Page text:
LGBTQ Community Responds to Flag Controversy

The December 7, 2018 issue of the Saint Anselm Crier included a controversial opinion piece by Maria Benitz ’19 entitled, “In defense of flag removal.” Last week, a handful of small LGBTQ and Trans-gender flags appeared across campus, near walkways and on other green areas on campus. It is unclear who put the flags in the ground. But, within a few days of the flags appearing, they were gone. The removal of the flags has caused some controversy across campus but many students were not aware that they had been removed intentionally or maliciously.

In her letter, Benitz defended the removal of the flags. She wrote that the flags were not approved by the College’s Student Engagement and Leadership office and that, therefore, the flags should have been removed. It is not clear that the flags were not approved by SEAL or the Dean of Students’ Office but, if they were not, then it would have been proper for the appropriate authorities to remove the flags.

It is the second portion of Benitz’s letter that has caused the controversy. Benitz wrote, “Gay pride flags represent a movement that promotes a form of sexual promiscuity contrary to the virtue of chastity” promoted by the Catholic Church. She continued, “The Church cannot support the transgender pride movement, because this movement seeks to validate a form of mutilation of one’s God-given body.”

Several members of Saint Anselm College’s LGBTQ community provided a response to Bentiz’s article. Dennis Aveta ’20, wrote, “Calling non-heterosexual people ‘sexually promiscuous’, stating that no one should have sex if they can’t procreate, regarding gender affirmation surgery as the ‘mutilation’ of the body is overtly offensive…”

Aveta added, “The most common reaction from friends was shock that something so offensive and ridiculous could be printed in the school paper. But it wasn’t shocking to members of the community.” He continued, “We know the discrimination and intolerance we face on campus and in society, and now our allies are starting to understand it too. I am a proud gay man and will not accept homophobia, transphobia, sexism, or any other form of discrimination based on one’s identity.”

Matthew Solomon, ’20, President of the College’s True Equality and Dignity Alliance (TEDA), released a statement responding to Benitz’s article on The Hilltopper. Solomon said, “I am sure these flags represented many things for the LGBTQ+ community on campus. They represented a chance to be seen when they are so often overlooked. They represented the love they have for members of the community who are closeted and may have needed to see that flag. And most importantly they represented the desperate cry for equality of the person who planted that flag.”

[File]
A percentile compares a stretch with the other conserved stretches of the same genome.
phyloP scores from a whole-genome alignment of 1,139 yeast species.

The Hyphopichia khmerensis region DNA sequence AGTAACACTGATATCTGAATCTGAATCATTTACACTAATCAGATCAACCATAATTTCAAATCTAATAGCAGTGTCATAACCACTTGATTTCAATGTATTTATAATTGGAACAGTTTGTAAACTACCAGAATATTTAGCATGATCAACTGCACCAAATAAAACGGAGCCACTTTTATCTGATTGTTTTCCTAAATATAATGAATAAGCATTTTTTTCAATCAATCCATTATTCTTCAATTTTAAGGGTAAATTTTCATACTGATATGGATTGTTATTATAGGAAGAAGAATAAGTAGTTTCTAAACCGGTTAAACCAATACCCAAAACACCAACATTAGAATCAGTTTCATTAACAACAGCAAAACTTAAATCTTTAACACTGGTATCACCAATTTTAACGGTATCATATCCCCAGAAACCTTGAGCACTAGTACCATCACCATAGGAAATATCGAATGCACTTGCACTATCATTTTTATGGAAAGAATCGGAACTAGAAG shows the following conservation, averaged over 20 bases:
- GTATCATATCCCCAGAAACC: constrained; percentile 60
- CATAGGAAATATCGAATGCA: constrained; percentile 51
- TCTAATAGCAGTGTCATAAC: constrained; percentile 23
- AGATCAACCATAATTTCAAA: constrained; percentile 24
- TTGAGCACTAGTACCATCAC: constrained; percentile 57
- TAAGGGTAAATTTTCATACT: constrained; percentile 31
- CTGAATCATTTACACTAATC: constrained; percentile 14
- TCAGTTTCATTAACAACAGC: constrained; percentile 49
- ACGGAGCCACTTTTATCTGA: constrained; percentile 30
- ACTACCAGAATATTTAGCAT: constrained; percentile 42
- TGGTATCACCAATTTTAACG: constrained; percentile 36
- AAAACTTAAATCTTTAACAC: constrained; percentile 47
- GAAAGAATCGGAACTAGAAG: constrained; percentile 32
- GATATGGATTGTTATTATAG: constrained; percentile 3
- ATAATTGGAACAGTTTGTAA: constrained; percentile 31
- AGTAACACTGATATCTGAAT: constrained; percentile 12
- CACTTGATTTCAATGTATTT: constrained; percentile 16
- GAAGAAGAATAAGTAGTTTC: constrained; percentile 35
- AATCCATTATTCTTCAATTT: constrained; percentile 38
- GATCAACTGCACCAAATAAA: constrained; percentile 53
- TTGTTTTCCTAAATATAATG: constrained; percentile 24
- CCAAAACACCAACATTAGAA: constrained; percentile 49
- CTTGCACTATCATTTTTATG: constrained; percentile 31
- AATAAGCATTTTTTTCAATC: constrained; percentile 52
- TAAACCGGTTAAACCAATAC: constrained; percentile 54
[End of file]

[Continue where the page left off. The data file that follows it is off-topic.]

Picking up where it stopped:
Solomon referenced the Unhooked event from last year, saying, “It seems as if only yesterday the campus was caught up in the discriminatory actions taken against the leader of the Knights of Columbus, or the series of anti-transgender talks sponsored by the college.”

Solomon also spoke about the impact that Benitz’s article, and the sentiments expressed in it, may have on members of the Saint Anselm College community. He wrote, “My heart goes out to anyone on campus that is still in the closet and has to see things like these articles being published, or the flags being taken down out of intolerance. However, a part of me is appreciative that this is happening. Some of you may be wondering why these little flags and the responses they received are such a big deal. They show the attitude on campus that is still very much there, that the LGBTQ+ community is expected to live quietly on campus. That we are not allowed to express ourselves and be seen for the beauty that our diversity gives us.”

The Hilltopper reached out to the Editor-in-Chief of the Saint Anselm Crier, Em Craig, for a comment on the publishing of Bentiz’s article. On the Crier‘s website, Craig wrote, “We are in support of our students’ right to share their opinions with the school. To deny a student that right, we are denying them their right to free speech.” It is worth noting that the Supreme Court of the United States has created several restrictions on the freedom of speech from the First Amendment, especially when malice, ill-will, and defamation are involved with the speech in question, even in opinion pieces (Milkovich v. Lorain Journal Co., 1990)

The following statement from the Culture Editor of the Crier was posted on December 10: “The editorial team of the Crier does not espouse any of the beliefs published in our newspaper except for the editorials which we write. The Opinion section is meant as a platform for the students of Saint Anselm College, which is a bipartisan campus. This openness means that some of our editions may skew in a certain direction because students who feel strongly about their political background are taking advantage of the Crier’s policy. That is not to say that The Crier is not open to the other side of the conversation. We promote honest and free discussion.”

It seems that the controversy surrounding LGBTQ+ issues on campus is far from over.

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